Review of Coltrane Story of a Sound
18 December 2007 |
It may be sacrilege to place John Coltrane and Dick Clark in the same sentence, but then I’ve just done it. Really, it’s Philadelphia, as any reasonably complex city, that puts divergent bodies in motion. In the spring of 1957, as Louis Kahn, with Ian McHarg as lead landscape architect, was preparing the initial design for the Richards Medical Research Building at Penn (the first designs were presented in June), Clark, sensing opportunity, began pushing hard for ABC-TV to broadcast Bandstand nationally, which they did beginning in August. It may be even more provocative to place Lou Kahn and Clark together, but for each man that spring West Philly was his oyster. Kahn, who composed architecture as a form of music, saw the Penn project as a breakthrough multi-disciplinary approach to medicine (Penn and Kahn apparently were avant-garde: now 50 years later the concept is embraced in Jefferson’s Hamilton Building). Clark, the false naïf, saw gold in teenage longing — and disturbing talent in the filth of South Philly.
Having already been invited in and discharged by Miles Davis, Coltrane came home to 33rd Street in the Strawberry Mansion section of North Philadelphia (his family had moved there from North Carolina when Coltrane was 16), to dry out. As much of the jazz world, he was a heroin addict. And heroin was about to wreck his career. Inside that house facing Fairmount Park he went cold turkey.
As Ben Ratliff, the New York Times jazz critic, explains in the nearly-perfect Coltrane: the story of a sound, “his periods of greatest clarity and ambition came when he was not only off drugs and alcohol but emotionally focused.” In fact, Coltrane accelerated starting that spring. Thelonius Monk hired him to join his quartet, then Davis again before the tenor saxophonist formed his own quartet in 1959. In the six years that followed, Coltrane formed his sound — and that was before the last two years of his life when having exhausted his horn, he leapt fully out of bounds.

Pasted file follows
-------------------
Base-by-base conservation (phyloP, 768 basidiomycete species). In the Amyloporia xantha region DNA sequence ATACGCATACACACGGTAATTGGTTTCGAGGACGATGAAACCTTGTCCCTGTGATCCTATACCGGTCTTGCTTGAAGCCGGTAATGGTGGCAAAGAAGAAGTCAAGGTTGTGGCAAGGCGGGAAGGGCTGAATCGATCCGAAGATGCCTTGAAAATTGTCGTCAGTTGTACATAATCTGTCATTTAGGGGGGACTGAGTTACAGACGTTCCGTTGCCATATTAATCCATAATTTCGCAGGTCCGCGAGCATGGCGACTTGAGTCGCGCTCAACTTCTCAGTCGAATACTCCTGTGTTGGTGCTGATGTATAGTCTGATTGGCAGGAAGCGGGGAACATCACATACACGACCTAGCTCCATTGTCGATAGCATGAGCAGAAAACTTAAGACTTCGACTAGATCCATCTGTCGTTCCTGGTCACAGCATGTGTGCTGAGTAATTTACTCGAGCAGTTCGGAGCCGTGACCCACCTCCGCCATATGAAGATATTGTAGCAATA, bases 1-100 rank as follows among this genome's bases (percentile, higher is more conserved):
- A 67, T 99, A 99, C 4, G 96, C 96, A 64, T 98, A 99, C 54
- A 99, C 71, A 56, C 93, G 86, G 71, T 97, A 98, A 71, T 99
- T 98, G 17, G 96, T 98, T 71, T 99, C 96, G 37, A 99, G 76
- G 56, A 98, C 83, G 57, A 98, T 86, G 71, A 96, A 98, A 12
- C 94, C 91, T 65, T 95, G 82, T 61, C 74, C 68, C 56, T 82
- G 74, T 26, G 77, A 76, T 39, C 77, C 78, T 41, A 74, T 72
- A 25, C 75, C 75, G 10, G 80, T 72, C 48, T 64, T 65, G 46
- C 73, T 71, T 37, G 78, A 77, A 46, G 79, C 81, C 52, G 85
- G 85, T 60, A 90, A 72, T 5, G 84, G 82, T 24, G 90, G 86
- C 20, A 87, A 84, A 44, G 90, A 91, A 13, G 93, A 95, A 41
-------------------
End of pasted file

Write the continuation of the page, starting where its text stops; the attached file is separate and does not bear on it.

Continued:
Yet Ratliff’s book isn’t traditional hagiography. In the introduction he says it’s more critique than biography, but I see it as something more akin to the music itself. Here, Ratliff describes Coltrane and Wayne Shorter experimenting.
Later, they talked about improvising and language, and how it might be ideal to start a sentence in the middle, then travel backward and forward, toward both the subject and the predicate, simultaneously.
This is just the author’s challenge in describing the evolution of a sound. It can’t be told temporally or even thematically, so Ratliff masterfully does both, as if he’s playing one with the left hand, the other with the right. This is a wise and fluid book, dotted, as is any story of jazz, with people (so many names), dates, concerts, and clubs. Nothing lasts long and history is made in an instant. What I like so much is Ratliff’s range — from Ravel to Stravinsky, Robert Lowell to Amiri Baraka, Jane Jacobs to Kant, Akbar Ali Khan to Mantle and Maris, Henry Miller, and the Bay of Pigs — while never resorting to cliché — not once is “cat” used to describe a jazz figure. He doesn’t employ these people as mere context either, rather to illuminate the essence of his subject, who was at once the symbol of Black Power and a hungry polyglot in search of universal theory.